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Little League baseball coaching

Being a great kid’s baseball coach

Dear Mr. Morton,

I volunteered to coach my son’s Little League baseball team with his fifth-grade classmates. I really want to have a positive impact on them. Any tips? — Anxious Dad

Dear Anxious Dad,

Thanks to parents like you, the number of kids participating in adult-organized sports programs is growing at an unbelievable rate: 28 million boys and girls between the ages of 6 and 18 participate in community sports programs. As a coach, you can create a constructive and upbeat baseball season for your son and his classmates — one that they will always remember.

Researchers examined the impact of coaching behaviors on 152 boys (ages 10 to 12) participating in Little League baseball programs. They uncovered major results with far-reaching implications.

Half the coaches attended a Coaching Effectiveness Training Program two weeks before the season began – the other half did not. The trained coaches learned ways to relate more effectively with child athletes.

Throughout the season, the trained coaches readily praised kids for their efforts and good performances. The other coaches did not. When a Little Leaguer made an error, the trained coaches gave corrective instruction in a supportive and encouraging way. The other coaches did not.

The trained coaches noticed kids being good and rarely overlooked improving performances, using praises such as: “Johnny, I like your stance while at bat.”

Kids with trained coaches heard encouraging words and reassurances when they made a mistake, such as: “That’s OK, Tommy, you’ll get it next time!” The other kids did not.

Kids heard more criticizing remarks and punitive responses from untrained coaches when they made mistakes on the baseball field, such as: “How many times do I have to tell you to use both hand, stupid!”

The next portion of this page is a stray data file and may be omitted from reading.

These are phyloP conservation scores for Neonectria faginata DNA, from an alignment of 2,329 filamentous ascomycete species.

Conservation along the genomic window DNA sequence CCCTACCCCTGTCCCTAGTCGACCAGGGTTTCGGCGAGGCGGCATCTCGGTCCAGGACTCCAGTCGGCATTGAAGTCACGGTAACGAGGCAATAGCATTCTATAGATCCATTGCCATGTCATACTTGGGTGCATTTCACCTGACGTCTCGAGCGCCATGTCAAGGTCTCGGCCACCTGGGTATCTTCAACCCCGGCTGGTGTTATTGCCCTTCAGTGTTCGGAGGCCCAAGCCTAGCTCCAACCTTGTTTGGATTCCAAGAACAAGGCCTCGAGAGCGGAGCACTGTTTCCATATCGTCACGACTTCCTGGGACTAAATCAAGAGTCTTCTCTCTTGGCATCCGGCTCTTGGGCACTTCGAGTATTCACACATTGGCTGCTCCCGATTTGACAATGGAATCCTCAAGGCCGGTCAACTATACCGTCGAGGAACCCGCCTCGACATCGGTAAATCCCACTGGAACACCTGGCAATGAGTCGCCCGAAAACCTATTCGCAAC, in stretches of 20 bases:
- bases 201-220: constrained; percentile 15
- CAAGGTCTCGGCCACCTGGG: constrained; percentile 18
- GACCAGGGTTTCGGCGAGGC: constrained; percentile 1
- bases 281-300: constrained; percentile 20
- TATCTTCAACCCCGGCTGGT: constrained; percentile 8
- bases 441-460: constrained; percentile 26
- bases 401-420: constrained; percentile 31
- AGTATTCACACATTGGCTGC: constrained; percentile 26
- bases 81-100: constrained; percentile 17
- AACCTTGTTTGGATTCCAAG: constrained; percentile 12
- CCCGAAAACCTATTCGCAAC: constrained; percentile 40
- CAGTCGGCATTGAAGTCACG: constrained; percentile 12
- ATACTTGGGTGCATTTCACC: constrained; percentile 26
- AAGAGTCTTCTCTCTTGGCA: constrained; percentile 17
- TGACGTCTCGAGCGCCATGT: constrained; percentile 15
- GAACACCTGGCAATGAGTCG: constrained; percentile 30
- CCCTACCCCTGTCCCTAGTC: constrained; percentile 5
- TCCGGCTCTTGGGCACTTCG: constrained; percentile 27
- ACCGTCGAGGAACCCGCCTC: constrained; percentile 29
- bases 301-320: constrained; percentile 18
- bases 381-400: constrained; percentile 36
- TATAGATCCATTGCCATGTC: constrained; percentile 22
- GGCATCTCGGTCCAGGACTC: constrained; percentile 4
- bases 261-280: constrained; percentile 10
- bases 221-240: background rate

Preseason and postseason interviews with the 152 Little League boys uncovered major findings: the boys enjoyed playing for the trained coaches better and their worship for the game of baseball outshined the others. They also ended up liking not only their coaches better but their teammates as well. Friendships were forged.

And here’s the kicker: all 152 boys completed a measure of general self-esteem before and after the baseball season. Boys with low self-esteem playing under the trained coaches showed dramatic rises in their feelings of self-worth; boys with low self-esteem playing under the untrained coaches did not.

After reviewing the training program and listening to the wishes of parents who have had children in summer baseball leagues, my idea of a great kid’s baseball coach is one who:

• Is aware of the growing number of kids with low self-esteem and those who come from single-parent and dysfunctional families, and who believes his most important job is to build confidence and feelings of self-worth.

• Believes winning is important, but that kids always come first. Poor and skilled batters bat equally.

• Focuses on what went right, preaches maximum effort, and if the team loses, watches blooper videos of pro baseball teams.

• Builds team spirit and has parents form a cheering section. All kids are cheered for effort and no kid is booed.

• Passes out sponge balls to parents to throw at adults who yell discouraging remarks from the bleachers.

Here’s the bottom-line: the win-loss records between trained coaches and those with a “take no prisoners” approach to Little League baseball were identical.

Robert Morton, MED, EDS, is a retired school psychologist and former adjunct professor in the School of Leadership and Policy Studies at Bowling Green State University. Concerns about family, parenting, educational, or those of a personal matter? Contact him at robertmorton359@gmail.com.

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